Recession sees cocaine use fall while legal highs rise
The European Monitoring Centre for Drugs and Drug Addiction has warned that although the use of some illegal drugs is decreasing or at the least remaining stable, the abuse of ‘legal highs’ is increasing.
Thirty-nine new drugs have been developed in 2011 alone and are currently being monitored by the European early warning system along with 41 that were developed in 2010.
The organisation has said there is so sign of their use declining and that is unlikely while there are 600 online retailers willing to sell the psychoactive substances, such as mephedrone, to countries across Europe.
To read the latest edition of Healthcare Global, click here
- Contraceptive pill linked to prostate cancer increase
- Malaria vaccine hope after disease’s weak spot is found
- ‘Opt-out’ organ donation rules could be imposed in Wales
However, in more positive news, the organisation said levels of cocaine usage have reached their peak and may have even entered a phase of decline as the recession bites and people are unable to afford the affluent drug.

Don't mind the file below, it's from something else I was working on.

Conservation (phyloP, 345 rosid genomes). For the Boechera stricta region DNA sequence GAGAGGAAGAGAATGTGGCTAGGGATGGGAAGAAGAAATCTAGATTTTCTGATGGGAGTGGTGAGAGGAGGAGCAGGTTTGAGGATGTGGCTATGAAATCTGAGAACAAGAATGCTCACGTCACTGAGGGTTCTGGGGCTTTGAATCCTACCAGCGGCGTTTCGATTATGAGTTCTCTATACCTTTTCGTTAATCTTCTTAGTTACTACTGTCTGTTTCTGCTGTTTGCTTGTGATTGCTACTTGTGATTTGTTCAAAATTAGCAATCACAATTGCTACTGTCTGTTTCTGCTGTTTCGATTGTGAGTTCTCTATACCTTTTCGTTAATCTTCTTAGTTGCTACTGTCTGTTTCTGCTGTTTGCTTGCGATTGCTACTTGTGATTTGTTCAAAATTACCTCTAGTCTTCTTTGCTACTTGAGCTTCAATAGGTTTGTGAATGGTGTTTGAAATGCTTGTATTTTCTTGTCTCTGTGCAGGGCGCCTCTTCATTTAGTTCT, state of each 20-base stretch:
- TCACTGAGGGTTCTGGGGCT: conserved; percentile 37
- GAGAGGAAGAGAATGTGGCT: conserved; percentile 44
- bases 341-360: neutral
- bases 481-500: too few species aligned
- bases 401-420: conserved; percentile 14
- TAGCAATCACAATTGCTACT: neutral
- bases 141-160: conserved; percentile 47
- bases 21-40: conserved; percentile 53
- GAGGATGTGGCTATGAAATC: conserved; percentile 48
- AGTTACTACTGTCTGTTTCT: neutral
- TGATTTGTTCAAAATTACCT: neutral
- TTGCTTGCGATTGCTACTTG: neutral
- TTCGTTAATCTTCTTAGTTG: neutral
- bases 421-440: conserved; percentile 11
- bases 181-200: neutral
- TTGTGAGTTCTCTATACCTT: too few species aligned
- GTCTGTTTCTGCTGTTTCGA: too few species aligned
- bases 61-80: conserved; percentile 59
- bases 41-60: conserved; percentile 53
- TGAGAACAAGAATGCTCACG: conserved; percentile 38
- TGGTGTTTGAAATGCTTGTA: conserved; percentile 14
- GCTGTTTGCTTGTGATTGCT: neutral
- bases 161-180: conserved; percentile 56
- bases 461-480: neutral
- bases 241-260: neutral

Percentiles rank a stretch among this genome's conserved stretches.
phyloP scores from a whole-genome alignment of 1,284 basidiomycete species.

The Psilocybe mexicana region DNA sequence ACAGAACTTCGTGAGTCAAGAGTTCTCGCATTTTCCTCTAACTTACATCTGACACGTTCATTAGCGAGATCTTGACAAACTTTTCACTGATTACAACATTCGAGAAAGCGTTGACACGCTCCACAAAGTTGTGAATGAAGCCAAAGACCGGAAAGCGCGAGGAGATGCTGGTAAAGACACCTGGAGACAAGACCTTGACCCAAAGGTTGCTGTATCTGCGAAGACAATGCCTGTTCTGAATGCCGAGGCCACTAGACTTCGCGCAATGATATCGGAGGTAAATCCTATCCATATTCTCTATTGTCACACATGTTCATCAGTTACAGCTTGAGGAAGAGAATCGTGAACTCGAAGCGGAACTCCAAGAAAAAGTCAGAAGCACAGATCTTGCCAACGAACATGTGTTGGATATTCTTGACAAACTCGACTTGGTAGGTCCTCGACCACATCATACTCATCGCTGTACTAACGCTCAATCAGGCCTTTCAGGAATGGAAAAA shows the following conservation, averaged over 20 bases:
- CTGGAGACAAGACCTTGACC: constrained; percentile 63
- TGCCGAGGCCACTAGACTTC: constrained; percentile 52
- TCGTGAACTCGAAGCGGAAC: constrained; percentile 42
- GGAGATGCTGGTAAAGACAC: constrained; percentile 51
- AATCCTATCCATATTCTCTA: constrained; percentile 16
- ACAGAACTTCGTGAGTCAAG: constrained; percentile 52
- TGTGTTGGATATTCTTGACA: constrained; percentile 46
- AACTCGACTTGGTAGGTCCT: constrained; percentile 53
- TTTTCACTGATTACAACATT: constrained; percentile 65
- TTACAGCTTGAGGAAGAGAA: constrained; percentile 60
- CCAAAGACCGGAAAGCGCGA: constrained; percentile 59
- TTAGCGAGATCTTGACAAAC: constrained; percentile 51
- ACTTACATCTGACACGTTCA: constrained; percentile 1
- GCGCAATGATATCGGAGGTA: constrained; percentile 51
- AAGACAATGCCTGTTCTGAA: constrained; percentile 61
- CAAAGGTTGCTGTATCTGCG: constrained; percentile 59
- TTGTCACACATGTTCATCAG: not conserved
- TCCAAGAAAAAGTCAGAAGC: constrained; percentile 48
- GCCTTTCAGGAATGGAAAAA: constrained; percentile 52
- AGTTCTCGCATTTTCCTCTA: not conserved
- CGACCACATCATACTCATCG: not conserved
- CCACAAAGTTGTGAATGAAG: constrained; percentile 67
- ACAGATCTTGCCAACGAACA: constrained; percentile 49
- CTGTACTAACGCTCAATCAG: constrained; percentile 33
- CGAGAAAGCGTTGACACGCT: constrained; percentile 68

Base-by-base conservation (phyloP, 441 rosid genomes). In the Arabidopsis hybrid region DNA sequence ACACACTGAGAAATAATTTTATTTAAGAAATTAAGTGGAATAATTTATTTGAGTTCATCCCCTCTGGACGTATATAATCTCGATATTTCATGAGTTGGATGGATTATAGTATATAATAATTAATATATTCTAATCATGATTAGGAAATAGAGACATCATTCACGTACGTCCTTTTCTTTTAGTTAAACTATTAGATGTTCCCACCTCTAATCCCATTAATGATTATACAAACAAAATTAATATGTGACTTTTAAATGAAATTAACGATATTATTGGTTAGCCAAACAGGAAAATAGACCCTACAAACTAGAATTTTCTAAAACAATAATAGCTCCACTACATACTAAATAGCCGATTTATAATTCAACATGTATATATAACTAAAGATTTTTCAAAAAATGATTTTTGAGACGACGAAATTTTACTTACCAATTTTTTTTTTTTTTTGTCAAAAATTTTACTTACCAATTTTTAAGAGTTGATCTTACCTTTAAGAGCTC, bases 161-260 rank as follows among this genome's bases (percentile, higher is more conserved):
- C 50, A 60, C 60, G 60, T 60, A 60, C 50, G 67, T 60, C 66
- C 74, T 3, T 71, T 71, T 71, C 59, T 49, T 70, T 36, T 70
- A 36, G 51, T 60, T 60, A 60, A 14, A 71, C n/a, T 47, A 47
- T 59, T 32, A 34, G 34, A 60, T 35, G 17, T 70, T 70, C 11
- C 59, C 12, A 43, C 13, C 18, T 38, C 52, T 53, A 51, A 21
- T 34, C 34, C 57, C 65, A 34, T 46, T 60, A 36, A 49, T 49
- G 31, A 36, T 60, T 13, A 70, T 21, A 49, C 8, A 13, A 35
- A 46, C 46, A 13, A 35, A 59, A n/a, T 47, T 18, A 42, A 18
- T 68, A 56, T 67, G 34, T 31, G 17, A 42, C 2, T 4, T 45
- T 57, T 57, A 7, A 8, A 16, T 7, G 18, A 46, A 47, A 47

The use of ecstasy and amphetamines is also declining and although cannabis remains as the most popularly used drug in Europe, it is thought its use is declining among young people.
Wolfgang Gotz, Director of the European Monitoring Centre for Drugs and Drug Addiction, said eradicating the use of legal highs will be difficult because the drugs industry is so easily adaptable to changing trends and demands.
He said: “This is reflected, not only in the sheer number of new substances appearing on the market, but also in their diversity and in how they are produced, distributed and marketed.
“We need a proactive strategy that allows us to identify new drugs and emerging trends so that we can anticipate their potential implications.”
Our magazine is now available on the iPad. Click here to download it.